Tropical Food of Cuba
East Caribbean island of Cuba enjoys a rich cultural heritage from which has arisen
culinary traditions that are as vibrant and varied as the diversity of cultures
that have contributed to the development of this distinct and delicious cuisine.
to the ancient influence of the native people of Cuba, the Spaniards brought their
own culinary styles, tinged by the Moorish culture who held huge parts of Spain
for centuries. The slaves that were brought from Africa made significant culinary
and cultural contributions, with other culinary traditions being brought to Cuba
with the French colonists fleeing uprisings in Haiti.
these varied influences came together, a distinctly Cuban flavor and style evolved,
which is reminiscent of hand-me-down styles of cooking by oral tradition and eye,
rather than relying on specific measurements, and the creation of dishes that
tend towards the simple and hearty, and that can be left on their own to simmer.
heavy sauces are unusual and deep-frying is just not a favored cooking method.
Naturally, the island nation uses a great deal of seafood in its cuisine, which
encourages simple cooking techniques and spicing that is meant to enhance, not
smother, natural flavors.
most common spices used in Cuban cuisine are garlic, cumin, oregano, and bay leaves.
Sofrito is also popular, and it used in a wide range of dishes, from beans to
meats to pastes that are made from a base of tomato sauce. A typical sofrito is
derived of green pepper, onion, garlic, oregano and black pepper fried in olive
oil until the pepper, onion, and garlic are soft and translucent and the flavors
blend to Cuban "perfection."
dense, nutritious, energy producing vegetables commonly used belie the African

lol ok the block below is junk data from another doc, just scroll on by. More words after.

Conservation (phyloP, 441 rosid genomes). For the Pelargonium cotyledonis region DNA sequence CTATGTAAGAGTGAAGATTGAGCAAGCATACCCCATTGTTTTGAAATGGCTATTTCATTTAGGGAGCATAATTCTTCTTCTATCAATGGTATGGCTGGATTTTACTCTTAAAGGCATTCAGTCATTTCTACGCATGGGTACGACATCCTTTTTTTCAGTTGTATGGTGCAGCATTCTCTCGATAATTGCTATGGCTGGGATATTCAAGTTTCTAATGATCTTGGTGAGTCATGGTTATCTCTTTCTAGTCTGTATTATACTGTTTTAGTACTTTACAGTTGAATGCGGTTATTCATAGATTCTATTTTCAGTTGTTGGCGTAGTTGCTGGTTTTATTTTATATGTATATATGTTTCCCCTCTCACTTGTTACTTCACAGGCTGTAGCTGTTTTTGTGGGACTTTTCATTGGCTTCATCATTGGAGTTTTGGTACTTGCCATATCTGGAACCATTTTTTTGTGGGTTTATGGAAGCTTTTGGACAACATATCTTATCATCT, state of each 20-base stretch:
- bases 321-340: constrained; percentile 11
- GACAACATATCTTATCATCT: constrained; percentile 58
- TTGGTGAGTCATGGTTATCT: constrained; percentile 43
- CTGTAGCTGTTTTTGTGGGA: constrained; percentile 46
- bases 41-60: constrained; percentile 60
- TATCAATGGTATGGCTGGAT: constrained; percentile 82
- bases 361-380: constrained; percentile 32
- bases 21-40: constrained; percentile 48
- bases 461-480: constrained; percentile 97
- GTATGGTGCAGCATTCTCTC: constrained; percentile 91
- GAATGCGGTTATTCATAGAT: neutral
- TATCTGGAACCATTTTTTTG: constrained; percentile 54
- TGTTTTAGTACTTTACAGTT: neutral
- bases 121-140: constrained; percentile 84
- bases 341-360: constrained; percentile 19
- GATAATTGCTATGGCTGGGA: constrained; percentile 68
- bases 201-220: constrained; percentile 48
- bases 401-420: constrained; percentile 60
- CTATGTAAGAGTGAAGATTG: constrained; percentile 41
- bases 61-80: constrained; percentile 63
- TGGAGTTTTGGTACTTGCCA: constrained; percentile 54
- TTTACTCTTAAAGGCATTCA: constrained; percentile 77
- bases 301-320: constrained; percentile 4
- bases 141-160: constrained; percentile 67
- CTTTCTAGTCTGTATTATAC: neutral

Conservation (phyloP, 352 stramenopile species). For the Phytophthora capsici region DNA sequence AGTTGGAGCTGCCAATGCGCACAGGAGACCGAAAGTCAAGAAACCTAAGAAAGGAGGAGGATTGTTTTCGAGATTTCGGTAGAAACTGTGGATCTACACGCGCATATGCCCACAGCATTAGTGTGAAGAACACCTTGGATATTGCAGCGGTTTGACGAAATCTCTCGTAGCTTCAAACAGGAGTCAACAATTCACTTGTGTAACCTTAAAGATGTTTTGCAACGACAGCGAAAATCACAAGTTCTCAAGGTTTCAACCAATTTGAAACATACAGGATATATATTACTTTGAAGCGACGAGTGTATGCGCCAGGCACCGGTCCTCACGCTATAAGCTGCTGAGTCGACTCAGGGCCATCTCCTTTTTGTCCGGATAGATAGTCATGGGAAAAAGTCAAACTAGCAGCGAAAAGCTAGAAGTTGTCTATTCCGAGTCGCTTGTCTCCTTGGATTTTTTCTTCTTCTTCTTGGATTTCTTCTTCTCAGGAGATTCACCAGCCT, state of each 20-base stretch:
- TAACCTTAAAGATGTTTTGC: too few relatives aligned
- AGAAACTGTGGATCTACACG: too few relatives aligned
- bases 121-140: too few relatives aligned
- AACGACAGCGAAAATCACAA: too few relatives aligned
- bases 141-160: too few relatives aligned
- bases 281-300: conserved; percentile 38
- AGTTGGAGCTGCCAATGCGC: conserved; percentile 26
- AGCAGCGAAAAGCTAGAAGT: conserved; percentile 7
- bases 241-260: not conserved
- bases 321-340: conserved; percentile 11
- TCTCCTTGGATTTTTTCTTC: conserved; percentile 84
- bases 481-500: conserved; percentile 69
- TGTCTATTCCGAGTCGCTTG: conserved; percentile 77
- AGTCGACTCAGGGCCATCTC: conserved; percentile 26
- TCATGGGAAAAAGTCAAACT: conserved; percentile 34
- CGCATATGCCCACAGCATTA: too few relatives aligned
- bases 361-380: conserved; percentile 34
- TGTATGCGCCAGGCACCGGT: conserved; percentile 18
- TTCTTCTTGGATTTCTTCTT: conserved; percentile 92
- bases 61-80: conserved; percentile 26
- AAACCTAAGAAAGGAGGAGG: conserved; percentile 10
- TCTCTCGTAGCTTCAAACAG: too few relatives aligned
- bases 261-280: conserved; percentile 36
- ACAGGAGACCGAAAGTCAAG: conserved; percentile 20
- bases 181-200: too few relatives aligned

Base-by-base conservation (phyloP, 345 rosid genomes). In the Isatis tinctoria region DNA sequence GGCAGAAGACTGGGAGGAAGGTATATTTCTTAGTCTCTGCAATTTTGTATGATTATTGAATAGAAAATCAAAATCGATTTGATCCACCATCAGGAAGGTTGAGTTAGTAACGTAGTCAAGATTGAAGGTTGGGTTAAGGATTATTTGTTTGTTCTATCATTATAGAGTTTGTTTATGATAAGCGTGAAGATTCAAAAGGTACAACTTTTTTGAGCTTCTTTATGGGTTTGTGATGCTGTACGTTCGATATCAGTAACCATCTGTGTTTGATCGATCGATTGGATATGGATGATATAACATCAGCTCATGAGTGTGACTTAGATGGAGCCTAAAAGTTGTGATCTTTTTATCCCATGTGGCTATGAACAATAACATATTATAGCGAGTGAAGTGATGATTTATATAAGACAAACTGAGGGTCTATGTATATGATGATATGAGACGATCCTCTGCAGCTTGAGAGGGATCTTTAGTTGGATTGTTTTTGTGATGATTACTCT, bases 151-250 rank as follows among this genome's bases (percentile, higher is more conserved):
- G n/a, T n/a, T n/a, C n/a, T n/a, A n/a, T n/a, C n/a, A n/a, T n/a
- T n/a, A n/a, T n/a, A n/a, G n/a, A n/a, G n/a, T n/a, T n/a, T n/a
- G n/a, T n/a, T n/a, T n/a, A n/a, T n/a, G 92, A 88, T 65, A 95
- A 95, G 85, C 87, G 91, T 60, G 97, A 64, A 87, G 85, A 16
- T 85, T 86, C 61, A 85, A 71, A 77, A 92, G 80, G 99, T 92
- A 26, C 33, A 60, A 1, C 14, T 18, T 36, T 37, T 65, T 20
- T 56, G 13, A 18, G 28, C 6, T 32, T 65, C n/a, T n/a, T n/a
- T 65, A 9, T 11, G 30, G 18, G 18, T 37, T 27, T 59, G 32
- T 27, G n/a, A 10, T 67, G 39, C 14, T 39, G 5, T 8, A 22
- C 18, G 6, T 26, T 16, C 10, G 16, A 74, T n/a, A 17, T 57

and native Cuban influence on the cuisine of the island nation. Yuca, malanga,
boniato, and plantains are among these, and are often simmered together with other
vegetables and served simply, drizzled with olive oil and sprinkled with chopped
fresh onion -- a satisfying, strengthening, and simple dish for a hard working
are often prepared using island flavored marinades of lime juice or a sour juice
of the orange as a base. Then the meats are roasted or simmered very slowly with
spices, usually for hours. Beans and rice are an essential part of most meals,
with black beans being well known as a Cuban staple and specialty.
cuisine is also renown for its baked goods, which include a variety of turnovers.
Some are filled with spiced meats and other types feature a quintessential Cuban
blend of cream cheese and guava paste. Flan is one of Cuba's most beloved dessert
Cuban cuisine, the subtle flavors of healthy foods are enhanced by cooking and
spicing methods designed to bring out the best in every facet of a dish. Naturally,
the culinary traditions of Cuba are a delight to the tongue, but they also offer
an intriguing glimpse into a culture that has brought together many varied elements
to form a cohesive whole.
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